A good friend of mine, Gene Steuerle of the Urban Institute, has just unleashed a blinding flash of the obvious that has eluded the rest of us who think about tax policy.
His idea is simple: Why not treat charitable deductions the same way we treat most retirement savings–extend the deadline until April 15? That way, taxpayers can assess what they owe the government and immediately alter their deductions. While this might modestly reduce tax collections, it’d likely be a huge windfall for charities. Of course, this will have to wait until next year, but it certainly seems like an easy policy for a House Majority Leader, be it Hoyer or Pence.
In the interim, if you are looking for a good place to donate money, you’d be hard-pressed to do better than following President Obama’s lead in his recent donation of $1.4 million in Nobel Prize money.
Obama donated his award money to educational and military charities. Among the recipients, the American Indian College Fund, the Hispanic Scholarship Fund and the United Negro College Fund need no introduction to their good works, nor does the Clinton Bush Haiti Fund. Together, these groups received $575,000.
Others, including the Central Asia Institute and Africare, work abroad in the name of us Americans. The Central Asia Institute has supported social entrepreneur Greg Mortenson, who has done more to educate the poorest Afghanis and Pakistanis than any government. For full disclosure, I have known of and respected Africare since living briefly in western Africa as a boy. It ranks among the most efficient aid groups, focusing on both direct aid and education.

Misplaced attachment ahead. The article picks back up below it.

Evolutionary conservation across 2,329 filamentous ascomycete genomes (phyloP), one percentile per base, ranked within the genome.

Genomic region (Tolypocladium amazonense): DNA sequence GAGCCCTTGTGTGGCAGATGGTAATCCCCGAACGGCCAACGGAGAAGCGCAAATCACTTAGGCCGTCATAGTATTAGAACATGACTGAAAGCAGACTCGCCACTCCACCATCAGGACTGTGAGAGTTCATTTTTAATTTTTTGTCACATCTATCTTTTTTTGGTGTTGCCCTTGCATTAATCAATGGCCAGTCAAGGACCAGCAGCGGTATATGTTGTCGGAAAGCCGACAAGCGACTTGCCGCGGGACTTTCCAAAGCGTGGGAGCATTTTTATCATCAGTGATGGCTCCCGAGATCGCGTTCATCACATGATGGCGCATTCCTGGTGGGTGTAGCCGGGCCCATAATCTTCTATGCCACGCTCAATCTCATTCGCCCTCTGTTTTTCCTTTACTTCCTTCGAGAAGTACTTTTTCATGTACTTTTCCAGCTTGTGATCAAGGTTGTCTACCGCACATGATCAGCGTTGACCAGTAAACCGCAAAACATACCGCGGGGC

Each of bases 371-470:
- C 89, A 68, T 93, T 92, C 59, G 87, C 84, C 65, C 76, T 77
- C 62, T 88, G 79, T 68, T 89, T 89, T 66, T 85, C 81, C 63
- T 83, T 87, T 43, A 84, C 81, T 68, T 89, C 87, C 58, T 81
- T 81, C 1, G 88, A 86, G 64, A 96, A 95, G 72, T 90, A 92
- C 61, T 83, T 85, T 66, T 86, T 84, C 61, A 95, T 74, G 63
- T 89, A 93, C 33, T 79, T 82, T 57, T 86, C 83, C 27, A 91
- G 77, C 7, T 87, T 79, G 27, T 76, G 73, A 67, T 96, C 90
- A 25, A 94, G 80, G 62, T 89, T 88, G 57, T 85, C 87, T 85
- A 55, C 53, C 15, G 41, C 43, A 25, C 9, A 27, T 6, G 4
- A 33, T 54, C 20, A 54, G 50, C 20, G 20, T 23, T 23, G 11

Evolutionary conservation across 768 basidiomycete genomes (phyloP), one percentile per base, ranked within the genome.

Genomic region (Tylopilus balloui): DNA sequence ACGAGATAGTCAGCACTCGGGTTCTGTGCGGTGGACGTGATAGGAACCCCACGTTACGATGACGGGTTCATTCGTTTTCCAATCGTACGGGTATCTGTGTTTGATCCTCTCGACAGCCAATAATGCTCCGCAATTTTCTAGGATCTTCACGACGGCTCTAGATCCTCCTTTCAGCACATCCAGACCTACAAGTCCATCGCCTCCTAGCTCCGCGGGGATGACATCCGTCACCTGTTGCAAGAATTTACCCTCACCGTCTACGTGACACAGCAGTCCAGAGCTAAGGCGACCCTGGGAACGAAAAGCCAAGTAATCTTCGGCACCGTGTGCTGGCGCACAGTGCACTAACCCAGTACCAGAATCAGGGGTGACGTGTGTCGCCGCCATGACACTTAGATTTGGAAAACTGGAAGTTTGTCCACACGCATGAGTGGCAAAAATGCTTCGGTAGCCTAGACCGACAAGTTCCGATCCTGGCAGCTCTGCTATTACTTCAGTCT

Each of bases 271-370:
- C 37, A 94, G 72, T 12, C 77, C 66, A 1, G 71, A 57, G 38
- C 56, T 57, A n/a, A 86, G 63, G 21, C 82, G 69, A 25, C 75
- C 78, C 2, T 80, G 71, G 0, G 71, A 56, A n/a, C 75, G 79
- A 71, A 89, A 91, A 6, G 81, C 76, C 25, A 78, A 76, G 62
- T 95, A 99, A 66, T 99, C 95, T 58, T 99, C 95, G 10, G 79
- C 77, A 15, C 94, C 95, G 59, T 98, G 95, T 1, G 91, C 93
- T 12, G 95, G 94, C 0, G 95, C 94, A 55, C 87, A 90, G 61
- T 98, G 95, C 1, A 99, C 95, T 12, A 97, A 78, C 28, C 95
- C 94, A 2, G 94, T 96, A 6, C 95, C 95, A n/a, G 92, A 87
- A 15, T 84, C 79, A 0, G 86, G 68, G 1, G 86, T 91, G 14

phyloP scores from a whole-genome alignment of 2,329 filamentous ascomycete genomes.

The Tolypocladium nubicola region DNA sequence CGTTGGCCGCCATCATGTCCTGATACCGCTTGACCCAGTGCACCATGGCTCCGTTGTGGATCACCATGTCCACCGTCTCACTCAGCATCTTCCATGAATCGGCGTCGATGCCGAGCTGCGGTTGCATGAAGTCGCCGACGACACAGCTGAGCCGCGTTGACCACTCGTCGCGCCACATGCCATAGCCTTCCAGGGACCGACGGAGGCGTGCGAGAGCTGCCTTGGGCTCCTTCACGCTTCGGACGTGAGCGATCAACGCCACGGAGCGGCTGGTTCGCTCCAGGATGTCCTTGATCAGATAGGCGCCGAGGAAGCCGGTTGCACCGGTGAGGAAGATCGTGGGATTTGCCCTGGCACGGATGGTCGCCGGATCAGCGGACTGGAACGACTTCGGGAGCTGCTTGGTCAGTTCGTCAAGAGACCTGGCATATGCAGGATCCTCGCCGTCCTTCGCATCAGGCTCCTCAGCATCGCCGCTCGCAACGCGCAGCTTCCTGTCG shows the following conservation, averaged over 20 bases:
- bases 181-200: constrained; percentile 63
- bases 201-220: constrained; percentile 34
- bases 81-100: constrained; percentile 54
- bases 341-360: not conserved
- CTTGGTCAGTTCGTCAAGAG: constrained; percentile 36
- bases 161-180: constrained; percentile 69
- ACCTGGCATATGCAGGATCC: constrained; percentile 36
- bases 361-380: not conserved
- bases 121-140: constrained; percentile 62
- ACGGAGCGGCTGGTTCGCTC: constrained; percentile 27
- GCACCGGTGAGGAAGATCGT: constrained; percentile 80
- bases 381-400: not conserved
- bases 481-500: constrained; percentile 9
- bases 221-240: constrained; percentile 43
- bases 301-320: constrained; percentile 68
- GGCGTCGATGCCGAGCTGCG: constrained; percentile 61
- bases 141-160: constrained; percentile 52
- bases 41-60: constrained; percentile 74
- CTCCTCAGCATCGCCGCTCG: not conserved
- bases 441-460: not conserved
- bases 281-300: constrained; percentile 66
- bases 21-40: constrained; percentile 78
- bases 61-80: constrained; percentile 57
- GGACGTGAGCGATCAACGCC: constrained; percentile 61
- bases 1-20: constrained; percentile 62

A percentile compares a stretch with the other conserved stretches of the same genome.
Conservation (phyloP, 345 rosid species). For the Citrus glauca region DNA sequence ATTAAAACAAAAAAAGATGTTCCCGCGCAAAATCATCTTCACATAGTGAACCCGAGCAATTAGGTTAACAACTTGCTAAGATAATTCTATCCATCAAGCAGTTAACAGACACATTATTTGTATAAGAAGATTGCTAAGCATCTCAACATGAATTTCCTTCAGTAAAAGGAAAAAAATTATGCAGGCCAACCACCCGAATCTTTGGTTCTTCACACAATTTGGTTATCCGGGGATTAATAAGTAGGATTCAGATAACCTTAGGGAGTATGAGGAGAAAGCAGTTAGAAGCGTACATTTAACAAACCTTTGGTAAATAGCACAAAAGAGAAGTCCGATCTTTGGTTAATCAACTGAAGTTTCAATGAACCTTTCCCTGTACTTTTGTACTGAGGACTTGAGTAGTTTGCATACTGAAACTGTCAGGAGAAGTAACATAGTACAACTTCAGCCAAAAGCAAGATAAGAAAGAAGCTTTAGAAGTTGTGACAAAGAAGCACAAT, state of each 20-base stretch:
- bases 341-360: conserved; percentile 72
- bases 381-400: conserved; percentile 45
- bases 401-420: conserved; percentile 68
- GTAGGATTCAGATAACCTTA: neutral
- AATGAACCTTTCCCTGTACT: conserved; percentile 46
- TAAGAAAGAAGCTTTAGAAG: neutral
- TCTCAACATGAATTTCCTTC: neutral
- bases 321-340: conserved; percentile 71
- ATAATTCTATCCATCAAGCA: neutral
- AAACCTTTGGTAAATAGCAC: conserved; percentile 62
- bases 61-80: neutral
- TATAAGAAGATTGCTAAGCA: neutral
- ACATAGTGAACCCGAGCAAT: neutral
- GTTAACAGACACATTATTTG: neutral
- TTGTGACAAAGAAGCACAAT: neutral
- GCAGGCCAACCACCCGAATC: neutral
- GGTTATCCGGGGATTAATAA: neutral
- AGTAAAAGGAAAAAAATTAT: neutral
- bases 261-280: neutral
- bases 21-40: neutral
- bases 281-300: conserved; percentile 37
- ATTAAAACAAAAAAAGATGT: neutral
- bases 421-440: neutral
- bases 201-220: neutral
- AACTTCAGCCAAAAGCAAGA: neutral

Two lesser-known groups benefiting from the president’s gift, the College Summit and the Posse Foundation, focus on at-risk children. Both work to help kids finish high school and set their sights on a college degree. Their emphasis on making kids college-ready is a recipe for success and each was rewarded by the president with $125,000.
The Appalachian Leadership and Education Foundation, founded by retired Air Force General and former Mississippi State University President Robert “Doc” Foglesong, was likewise recognized. This group focuses on character development among primarily West Virginia high school students, preparing them for college. I’m particularly tender toward this group as so many of its graduates attend Appalachian colleges, where I received my college degrees.
Far and away the best group on the president’s list is Fisher House, which provides housing for families of wounded and disabled veterans. No group in the past half century or more has had a deeper impact on the lives of American servicemen and -women than this one. This column and this columnist are insufficient in space and talent to render it adequate praise.
The president saved the largest gift for the Fisher House. His wise choice was affirmed when we note that the Fisher House had the grace and humility to list each of the other awardees on its Web site. This is what is best about U.S. charitable giving–it results in charitable actions.•
Hicks is director of the Center for Business and Economic Research at Ball State University. His column appears weekly. He can be reached at firstname.lastname@example.org.